The university’s sports bra ban on athletes is a complete collapse

After all, girls are free to run.

After a student athlete in New Jersey criticized the school’s policy prohibiting women from wearing it as a shirt during competitions or exercises, Rowan University is relaxing the sports bra to clarify its established verbal policy on clothing.

“Ron’s sports department already has a long-term verbal agreement, and all athletes must wear shirts, even during practice,” said the president of the university, Ali Hosmand, in a statement Friday. “The adoption of the oral policy is to maintain certain standards throughout the male and female projects.”

Houshmand said that recent interpretations of the university’s new employee’s verbal policy led Gina Capone to write an article on The Odyssey Online on Thursday, where she slammed Rowan forbidding female athletes wearing sports shirts without shirts.

“If you wear a sports bra, then you have to ask for it, right?” Capone wrote. “Well, according to the football players at Rowan University, this is true. I will let you know the real reason why women wear sports bras, not to show off our hard-won abdominal muscles. Women, whether or not there are six pieces, They all wear sports bras, because frankly, the outside is very hot.”

Capone said that she and her teammates are wearing sports bras because their training is “demanding, challenging and energetic” – and not at all to show their bodies to male counterparts.

“In 15 Women’s Cross Country athletes at Rowan University, everyone thought they should be allowed to exercise bras during training,” Capone wrote. “Even those girls who don’t participate in shirtless sports still believe that other members of the team should be allowed to wear anything they are confident in.”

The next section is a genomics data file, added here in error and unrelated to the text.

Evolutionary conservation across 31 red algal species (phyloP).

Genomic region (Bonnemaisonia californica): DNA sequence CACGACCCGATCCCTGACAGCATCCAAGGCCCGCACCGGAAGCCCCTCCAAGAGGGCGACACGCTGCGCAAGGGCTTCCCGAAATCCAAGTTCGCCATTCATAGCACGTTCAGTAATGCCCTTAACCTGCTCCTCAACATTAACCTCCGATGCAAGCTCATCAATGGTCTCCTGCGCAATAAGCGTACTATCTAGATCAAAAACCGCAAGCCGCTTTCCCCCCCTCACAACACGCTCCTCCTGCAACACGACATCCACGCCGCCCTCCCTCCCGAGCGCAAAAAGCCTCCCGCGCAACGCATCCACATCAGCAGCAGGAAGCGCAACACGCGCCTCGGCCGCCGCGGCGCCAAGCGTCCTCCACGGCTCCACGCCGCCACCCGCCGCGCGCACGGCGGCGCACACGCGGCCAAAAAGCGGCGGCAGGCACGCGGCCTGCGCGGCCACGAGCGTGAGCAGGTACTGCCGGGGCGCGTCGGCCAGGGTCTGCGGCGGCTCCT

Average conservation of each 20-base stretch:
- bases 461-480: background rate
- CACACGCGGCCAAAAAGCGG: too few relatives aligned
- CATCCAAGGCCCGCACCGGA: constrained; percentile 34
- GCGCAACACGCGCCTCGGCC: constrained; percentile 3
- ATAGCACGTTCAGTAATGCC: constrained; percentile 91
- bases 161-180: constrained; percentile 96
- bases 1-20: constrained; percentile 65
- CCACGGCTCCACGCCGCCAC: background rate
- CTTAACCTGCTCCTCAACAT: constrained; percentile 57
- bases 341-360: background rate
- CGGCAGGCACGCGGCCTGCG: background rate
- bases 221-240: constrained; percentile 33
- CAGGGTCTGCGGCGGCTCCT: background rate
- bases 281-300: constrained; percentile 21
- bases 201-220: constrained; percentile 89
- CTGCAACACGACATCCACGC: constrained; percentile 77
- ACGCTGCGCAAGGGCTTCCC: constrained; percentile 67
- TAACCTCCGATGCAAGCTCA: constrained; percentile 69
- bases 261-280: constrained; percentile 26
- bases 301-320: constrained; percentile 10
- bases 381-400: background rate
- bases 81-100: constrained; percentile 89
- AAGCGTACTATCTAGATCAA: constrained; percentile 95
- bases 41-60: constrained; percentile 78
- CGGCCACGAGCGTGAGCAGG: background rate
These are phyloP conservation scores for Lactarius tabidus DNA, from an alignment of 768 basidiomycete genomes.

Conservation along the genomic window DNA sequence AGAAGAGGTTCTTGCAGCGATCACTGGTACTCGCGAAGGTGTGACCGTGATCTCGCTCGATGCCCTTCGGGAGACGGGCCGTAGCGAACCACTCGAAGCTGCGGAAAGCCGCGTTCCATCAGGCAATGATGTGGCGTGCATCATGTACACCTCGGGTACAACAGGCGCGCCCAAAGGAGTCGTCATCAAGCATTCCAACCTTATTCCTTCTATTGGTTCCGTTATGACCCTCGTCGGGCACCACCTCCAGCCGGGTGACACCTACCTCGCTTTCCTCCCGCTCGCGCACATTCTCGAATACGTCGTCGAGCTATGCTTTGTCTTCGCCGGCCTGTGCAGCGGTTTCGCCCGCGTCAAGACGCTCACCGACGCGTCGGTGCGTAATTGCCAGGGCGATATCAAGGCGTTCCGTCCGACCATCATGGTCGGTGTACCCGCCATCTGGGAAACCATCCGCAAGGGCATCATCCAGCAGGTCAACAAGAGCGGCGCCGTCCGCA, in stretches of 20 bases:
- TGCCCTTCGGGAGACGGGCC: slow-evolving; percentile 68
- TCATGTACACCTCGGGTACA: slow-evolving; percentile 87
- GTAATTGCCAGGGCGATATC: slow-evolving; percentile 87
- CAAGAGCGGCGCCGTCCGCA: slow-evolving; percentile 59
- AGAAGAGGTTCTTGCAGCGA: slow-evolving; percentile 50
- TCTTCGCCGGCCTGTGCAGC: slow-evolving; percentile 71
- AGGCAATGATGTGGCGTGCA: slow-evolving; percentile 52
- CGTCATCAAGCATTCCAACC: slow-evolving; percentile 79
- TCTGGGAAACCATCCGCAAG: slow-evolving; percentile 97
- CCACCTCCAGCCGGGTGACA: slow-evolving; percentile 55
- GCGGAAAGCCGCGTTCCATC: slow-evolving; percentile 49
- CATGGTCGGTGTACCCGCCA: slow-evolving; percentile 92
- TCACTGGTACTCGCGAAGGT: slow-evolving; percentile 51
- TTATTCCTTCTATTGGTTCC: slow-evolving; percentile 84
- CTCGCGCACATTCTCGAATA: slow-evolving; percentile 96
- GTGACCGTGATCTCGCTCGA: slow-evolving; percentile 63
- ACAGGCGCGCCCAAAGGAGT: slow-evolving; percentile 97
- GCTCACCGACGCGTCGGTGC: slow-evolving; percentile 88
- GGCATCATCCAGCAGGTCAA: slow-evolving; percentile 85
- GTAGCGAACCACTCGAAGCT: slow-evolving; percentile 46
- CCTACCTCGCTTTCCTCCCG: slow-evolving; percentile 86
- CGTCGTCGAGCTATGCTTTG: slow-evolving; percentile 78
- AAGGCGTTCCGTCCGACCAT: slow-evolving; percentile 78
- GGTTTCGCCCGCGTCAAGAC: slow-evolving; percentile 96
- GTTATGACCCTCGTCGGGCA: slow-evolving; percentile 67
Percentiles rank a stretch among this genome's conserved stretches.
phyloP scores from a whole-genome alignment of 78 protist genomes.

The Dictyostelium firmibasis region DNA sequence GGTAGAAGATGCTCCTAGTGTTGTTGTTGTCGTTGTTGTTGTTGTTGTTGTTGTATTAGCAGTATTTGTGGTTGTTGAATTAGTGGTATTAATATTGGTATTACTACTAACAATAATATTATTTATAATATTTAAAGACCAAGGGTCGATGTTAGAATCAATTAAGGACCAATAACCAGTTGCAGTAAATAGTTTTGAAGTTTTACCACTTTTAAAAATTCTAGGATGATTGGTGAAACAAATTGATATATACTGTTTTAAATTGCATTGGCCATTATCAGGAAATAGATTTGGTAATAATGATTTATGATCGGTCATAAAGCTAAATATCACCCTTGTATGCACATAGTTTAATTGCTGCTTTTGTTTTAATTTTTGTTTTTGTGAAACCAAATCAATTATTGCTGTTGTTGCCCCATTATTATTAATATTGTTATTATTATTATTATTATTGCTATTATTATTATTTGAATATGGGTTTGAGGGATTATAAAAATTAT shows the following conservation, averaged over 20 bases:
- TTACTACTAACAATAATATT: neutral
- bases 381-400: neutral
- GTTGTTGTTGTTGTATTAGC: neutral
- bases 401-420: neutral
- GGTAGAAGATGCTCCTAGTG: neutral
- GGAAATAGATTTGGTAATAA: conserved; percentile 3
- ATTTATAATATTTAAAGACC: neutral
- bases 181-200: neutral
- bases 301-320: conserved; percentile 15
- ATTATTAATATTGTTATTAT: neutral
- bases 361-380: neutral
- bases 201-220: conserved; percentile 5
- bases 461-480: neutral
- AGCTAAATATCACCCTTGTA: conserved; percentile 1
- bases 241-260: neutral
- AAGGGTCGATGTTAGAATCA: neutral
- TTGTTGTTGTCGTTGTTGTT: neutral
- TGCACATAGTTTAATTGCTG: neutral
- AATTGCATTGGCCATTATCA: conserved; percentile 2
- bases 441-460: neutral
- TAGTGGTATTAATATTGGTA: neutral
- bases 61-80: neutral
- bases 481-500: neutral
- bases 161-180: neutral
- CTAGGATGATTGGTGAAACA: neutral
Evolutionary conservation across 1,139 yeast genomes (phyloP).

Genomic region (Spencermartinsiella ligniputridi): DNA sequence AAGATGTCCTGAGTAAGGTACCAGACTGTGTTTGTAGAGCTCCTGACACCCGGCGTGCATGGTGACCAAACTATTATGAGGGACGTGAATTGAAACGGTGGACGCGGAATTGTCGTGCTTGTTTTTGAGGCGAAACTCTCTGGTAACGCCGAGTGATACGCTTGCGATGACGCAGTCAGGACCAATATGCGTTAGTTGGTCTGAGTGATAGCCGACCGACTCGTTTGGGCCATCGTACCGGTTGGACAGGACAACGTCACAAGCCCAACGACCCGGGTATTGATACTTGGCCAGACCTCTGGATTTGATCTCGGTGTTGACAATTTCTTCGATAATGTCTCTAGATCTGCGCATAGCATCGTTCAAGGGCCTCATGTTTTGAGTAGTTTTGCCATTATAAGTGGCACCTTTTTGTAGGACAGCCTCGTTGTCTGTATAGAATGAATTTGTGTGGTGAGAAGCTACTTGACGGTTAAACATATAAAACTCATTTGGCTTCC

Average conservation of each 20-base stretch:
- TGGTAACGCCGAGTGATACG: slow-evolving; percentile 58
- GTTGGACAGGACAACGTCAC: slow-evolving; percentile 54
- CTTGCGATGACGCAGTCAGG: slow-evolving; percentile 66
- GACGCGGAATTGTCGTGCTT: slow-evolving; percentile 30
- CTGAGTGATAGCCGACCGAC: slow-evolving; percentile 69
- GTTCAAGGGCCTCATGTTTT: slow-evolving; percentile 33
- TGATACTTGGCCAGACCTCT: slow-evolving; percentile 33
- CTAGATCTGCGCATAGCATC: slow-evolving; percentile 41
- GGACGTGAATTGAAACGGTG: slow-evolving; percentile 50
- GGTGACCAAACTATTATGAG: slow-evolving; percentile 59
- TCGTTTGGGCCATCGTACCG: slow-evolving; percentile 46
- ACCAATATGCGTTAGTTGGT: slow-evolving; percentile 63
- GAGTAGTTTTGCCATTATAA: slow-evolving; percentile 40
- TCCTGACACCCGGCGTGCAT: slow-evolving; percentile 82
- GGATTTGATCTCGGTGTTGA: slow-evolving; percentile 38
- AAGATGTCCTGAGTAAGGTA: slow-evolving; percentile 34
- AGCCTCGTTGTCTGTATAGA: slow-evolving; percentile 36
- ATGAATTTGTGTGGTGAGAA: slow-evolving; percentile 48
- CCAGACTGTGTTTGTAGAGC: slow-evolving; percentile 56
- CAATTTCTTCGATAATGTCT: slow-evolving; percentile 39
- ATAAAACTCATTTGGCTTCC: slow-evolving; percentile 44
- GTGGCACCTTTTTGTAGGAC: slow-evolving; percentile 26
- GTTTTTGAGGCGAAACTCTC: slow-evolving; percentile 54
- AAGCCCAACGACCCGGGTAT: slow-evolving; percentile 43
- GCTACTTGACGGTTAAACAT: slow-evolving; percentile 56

University spokesperson Joe Cardona told Cherry Hill Courier-Post that the ban on male and female athletes practicing and participating in the competition stems from “trying to teach us that all athletes have certain standards.”

But according to Houshmand’s statement, Rowan will now develop a written policy that allows female athletes to wear sports bras without wearing shirts during practice.

The statement goes on to say: “Rowan Athletics will continue to follow the NCAA uniform guidelines during the competition.” “In the new formal policy, sports bras without shirts as practice garments will be unrestricted. The University recognizes that although oral policies attempt to set standards, But it may be misunderstood and not suitable for the training practices of today’s various sports.”

Capone also accused Rowan’s sports department of preventing women’s cross-country teams from practicing on the college’s track, as this would allow players to “distract the attention of football players.”

“It’s not enough for women to wear sports bras anymore. Now they are no longer allowed to run on the track,” Capone wrote. “These girls are now being asked to run on the local high school runway on exercise days.”

At the same time, the university objected to Capone’s allegations in another statement, saying she had just missed it. According to the statement, the university policy only allows one team to use the practice facility at any given time.

“In the fall, during the football season, the use of the stadium for the designated practice time of the cross-country team is after the football team uses the facility,” the statement said. “Because I don’t want to arrange the exercises later in the day, the off-road coach has traditionally developed an alternative plan for the team, using the Glassboro High School track, which is just across the street from Rowan Stadium.”

Rowan’s cross-country team recently discovered that the Glassboro High School facility was accidentally locked, prompting the team to practice at the university’s football field while the team is still there.

At the same time, Capone said that policy change is “a step in the right direction,” but still disappointed that the track team must adjust around the football team’s practice schedule.

“The purpose of my article is not to make Rowan look bad,” Capone told Courier-Post. “I hope to reveal the fact that the track and field department is unfair… I hope this will raise awareness and give other women the courage to uphold their beliefs.”

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